Curefit will be tested

Mukesh Bansal’s Curefit has all the funding it needs, but little semblance of a strategy.

Since long before it became commonplace for venture capital investors to publicly praise their portfolio companies, Vani Kola, the managing director of Kalaari Capital, has been building up Mukesh Bansal. At conferences where Kola speaks about the ecosystem, she’s often called Bansal the smartest entrepreneur in India. Other names that would feature sometimes are Kunal Bahl of Snapdeal and more recently Harsh Jain of Dream11, but Bansal is a constant fixture.

Kola and Bansal go back more than a decade, when late in 2007, Indo-US Ventures (now Kalaari Capital) put a tiny cheque into Bansal’s fashion e-commerce startup Myntra. Some six years later, when Flipkart acquired the company for $300 million, Kalaari got its biggest exit ever. Not surprising then that when Bansal started again with Curefit in 2016, Kalaari came on board on day one. And the story of Bansal’s intellect took on a legend of its own, fanned regularly by the likes of Kola.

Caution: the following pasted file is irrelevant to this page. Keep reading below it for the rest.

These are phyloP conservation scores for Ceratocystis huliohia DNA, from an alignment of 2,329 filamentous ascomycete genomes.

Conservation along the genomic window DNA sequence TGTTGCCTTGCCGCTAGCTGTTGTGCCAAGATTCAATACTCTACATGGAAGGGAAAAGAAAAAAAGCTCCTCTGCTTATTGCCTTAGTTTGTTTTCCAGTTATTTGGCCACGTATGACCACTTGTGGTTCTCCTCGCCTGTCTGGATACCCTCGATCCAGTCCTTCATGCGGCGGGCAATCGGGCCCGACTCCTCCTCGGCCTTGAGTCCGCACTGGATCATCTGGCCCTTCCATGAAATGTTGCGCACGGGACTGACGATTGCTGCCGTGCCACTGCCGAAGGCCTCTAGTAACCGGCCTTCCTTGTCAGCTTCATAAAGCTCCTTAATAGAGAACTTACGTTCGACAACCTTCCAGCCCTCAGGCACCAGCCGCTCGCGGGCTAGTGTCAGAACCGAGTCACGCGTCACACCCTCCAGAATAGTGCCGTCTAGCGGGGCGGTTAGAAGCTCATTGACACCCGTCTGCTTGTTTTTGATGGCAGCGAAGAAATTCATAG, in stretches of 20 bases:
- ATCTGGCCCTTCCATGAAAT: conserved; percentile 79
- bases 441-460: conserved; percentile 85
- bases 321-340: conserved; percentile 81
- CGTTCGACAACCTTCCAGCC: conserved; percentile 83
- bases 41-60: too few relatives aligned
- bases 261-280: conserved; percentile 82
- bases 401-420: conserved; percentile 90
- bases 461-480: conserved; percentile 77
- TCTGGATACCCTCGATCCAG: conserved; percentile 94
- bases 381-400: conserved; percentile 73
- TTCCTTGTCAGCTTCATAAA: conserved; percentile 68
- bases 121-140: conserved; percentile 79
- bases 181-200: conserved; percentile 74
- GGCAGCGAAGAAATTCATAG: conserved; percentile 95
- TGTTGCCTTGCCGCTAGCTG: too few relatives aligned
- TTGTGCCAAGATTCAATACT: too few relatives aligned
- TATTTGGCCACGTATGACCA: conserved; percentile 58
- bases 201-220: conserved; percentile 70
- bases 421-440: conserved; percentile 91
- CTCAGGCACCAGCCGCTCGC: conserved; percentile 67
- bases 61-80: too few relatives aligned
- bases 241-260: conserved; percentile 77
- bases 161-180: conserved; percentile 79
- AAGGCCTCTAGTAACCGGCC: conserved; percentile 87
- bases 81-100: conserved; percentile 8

Cut to today—earlier this month, Bansal’s Curefit laid off 800 employees, announced salary cuts across the board, and exited a number of smaller Indian cities. The national lockdown in the wake of the COVID-19 pandemic meant the company’s core gym/fitness centre business was left with zero new revenue (no fresh subscriptions) for two months and counting; even as restrictions on most businesses were eased, gyms found no succour.

But while the coronavirus is an existential crisis for industry after industry, for Curefit it might be the moment that everyone realizes the emperor has little in the way of clothing.

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